OEM and Accessories over the Web?

Dec. 01, 1999 By Matthew Baynard

In a previous article, "E-commerce - Dropping cash over the web", I discussed how e-commerce, electronic business over the web, has brought about changes to the sport of snowmobiling. Due to the length, I was not able to discuss any of the sites that have helped precipitate this change and how their significance symbolizes things to come.

After looking at so many sites, they all started to look alike. Most were poorly done and lacked user friendly searching and buying options. To test the sites, I had test buyers order almost 40 items from multiple sites to let me know how the experience was. We returned most of the items to evaluate their return policies. None covered the return shipping costs. Internet businesses show their true colors when you return merchandise. When I mentioned reverse logistics in, "E-commerce - Dropping cash over the web", I should have pointed out that most Internet business just don't want returns. The advice here is be sure what you want, before you buy.

I did find two sites that passed all the tests, had great reputations, and fit what I was looking for as e-commerce examples. Both of these sites are doing it right and will continue to grow with the Internet. One is new to the industry and is just getting an Internet business running. The site is small, tasteful, to the point, and growing at a phenomenal rate. The second site is from and established dealer who wanted to expand on the web and capture a market that no one has exploited. This site is much larger; more sophisticated with search engines, electronic ordering, and value-added information. Both of the sites are unique and worth a detailed discussion.

Let's start small; I looked at Snow Etc. (www.snowetc.com), owned by Brian Berry. He represents the guy who just hated retail prices, so he started a business for himself and a few friends. He started out slow, but now he's doing enough business to make the local and remote dealers nervous. His site isn't fancy, but he provides products at a low margin due to minimal overhead. Will he grow to the big leagues and become an etoys.com? Probably not. But does he need to? Probably not. ISP fees, tons of employees and inventory, would all hurt that great low price and his enjoyment of a successful small business. Besides, his growth has been tremendous in the last two years.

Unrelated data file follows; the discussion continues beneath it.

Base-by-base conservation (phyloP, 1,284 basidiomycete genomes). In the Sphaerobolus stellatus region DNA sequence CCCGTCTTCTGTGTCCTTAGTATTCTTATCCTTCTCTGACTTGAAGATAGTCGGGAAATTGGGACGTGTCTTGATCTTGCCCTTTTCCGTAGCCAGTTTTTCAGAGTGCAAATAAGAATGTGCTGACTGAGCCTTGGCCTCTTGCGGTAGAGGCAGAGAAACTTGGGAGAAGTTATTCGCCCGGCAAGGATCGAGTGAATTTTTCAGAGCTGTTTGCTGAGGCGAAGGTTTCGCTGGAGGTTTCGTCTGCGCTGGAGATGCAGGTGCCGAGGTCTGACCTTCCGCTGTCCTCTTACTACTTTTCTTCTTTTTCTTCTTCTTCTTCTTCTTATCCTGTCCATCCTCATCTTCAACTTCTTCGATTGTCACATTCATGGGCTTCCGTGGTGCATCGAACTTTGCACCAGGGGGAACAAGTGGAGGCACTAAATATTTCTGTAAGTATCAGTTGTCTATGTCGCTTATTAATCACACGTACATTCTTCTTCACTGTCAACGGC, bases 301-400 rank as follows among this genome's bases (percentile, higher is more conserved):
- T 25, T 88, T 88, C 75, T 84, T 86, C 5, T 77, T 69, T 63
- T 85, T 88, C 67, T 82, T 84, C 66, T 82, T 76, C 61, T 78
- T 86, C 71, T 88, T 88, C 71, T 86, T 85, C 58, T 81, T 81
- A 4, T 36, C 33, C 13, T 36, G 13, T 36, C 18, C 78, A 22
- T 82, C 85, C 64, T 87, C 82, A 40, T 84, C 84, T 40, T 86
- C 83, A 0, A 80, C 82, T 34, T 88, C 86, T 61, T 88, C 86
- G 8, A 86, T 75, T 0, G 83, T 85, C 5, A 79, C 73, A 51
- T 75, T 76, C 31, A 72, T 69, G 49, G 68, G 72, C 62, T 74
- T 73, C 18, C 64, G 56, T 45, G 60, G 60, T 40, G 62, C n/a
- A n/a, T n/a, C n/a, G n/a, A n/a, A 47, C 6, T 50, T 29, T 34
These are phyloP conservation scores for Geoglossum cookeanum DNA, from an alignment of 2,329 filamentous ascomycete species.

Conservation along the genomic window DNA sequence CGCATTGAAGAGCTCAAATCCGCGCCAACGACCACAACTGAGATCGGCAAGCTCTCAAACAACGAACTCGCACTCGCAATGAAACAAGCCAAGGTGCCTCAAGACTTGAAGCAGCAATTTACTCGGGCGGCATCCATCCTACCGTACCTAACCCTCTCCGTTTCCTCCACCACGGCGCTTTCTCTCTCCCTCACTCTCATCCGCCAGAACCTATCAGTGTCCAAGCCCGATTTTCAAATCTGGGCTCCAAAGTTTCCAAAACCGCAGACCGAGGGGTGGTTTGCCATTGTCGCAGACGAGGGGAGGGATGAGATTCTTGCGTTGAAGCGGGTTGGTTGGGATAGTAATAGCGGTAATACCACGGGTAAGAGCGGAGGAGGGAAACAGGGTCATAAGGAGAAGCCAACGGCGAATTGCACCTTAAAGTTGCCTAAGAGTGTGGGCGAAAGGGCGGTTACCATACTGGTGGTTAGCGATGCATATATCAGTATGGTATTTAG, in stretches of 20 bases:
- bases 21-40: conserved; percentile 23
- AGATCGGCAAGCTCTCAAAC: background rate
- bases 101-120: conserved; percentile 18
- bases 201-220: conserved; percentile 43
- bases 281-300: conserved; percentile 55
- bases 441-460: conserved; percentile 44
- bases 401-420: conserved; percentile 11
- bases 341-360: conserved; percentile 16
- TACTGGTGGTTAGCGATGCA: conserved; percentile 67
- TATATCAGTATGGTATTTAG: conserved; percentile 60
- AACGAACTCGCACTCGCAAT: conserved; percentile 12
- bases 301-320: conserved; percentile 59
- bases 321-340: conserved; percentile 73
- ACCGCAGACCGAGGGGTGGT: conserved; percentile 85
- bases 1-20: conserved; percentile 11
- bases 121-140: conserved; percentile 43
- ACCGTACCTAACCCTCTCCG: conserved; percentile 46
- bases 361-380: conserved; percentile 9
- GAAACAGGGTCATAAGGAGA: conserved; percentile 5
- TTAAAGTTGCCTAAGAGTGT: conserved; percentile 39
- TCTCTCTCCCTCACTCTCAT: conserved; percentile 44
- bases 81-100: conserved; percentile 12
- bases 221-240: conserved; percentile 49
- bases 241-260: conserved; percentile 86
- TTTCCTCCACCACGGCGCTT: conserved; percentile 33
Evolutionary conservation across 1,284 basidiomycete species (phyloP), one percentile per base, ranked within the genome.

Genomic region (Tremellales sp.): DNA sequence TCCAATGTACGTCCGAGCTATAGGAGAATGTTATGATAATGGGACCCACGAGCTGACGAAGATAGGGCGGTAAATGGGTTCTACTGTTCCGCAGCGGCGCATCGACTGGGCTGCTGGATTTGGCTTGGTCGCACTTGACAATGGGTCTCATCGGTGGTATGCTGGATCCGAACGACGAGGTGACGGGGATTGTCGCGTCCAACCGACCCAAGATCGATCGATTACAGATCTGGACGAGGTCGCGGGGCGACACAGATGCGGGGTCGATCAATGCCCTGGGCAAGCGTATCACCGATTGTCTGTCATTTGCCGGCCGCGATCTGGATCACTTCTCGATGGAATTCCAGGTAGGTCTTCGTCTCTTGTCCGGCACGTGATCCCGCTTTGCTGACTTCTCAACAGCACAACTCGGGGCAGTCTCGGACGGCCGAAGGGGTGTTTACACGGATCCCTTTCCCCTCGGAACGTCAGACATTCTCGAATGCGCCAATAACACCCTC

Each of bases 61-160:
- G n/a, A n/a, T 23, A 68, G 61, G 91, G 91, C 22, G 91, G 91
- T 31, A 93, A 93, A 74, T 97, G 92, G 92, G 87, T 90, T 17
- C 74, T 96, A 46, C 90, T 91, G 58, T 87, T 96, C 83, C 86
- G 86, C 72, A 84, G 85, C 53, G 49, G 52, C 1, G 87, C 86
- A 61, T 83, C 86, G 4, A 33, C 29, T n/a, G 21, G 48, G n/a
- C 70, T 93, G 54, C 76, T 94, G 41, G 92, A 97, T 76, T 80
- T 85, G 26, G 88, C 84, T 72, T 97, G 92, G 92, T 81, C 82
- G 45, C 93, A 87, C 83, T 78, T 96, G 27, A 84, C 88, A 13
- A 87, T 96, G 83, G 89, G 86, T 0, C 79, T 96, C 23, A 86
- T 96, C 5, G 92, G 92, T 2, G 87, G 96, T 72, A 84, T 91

Brian rarely touches merchandise, rather he drop ships from the distributors directly saving time and limiting how much floor space he needs. I could mention a hundred others like Brain, but the theme is the same and he has distinguished himself as a small outstanding web reseller. Keep it lean and mean and offer the lowest possible price is the reoccurring theme among the small guys. Just remember, not all of these guys are created equal. Buy based on reputation and past dealings since the small operations are sometimes operating on too thin a margin and close down with your cash in-hand. If the price is too low, it's probably not a viable web seller or the products are possibly damaged returns.

Sites like Snow Etc. offer some of the best price advantages to the savvy Internet shopper, but can offer some of the biggest risks. If the seller can't accept a credit card, go elsewhere immediately. This is your protection if a problem does occur since the credit card companies can step in on your behalf. If you paid by a check of any form, you're on your own. The Better Business Bureau (BBB) can only help locally, since remote claims are virtually impossible to resolve. Even the card won't help you if the guy closes over night and is long gone. A credit card is still the best method of net purchasing and the security, even in its most basic form, is adequate. Internet fraud involving credit cards is so small that I could not get statistical information from any agency. Compare that to phone based fraud and giving a card number over the net is pretty safe. For your information, credit card numbers are stolen at gas stations more than any other retail business. Additionally, local law enforcement is not apt to help you remotely unless you are defrauded financially over $10,000.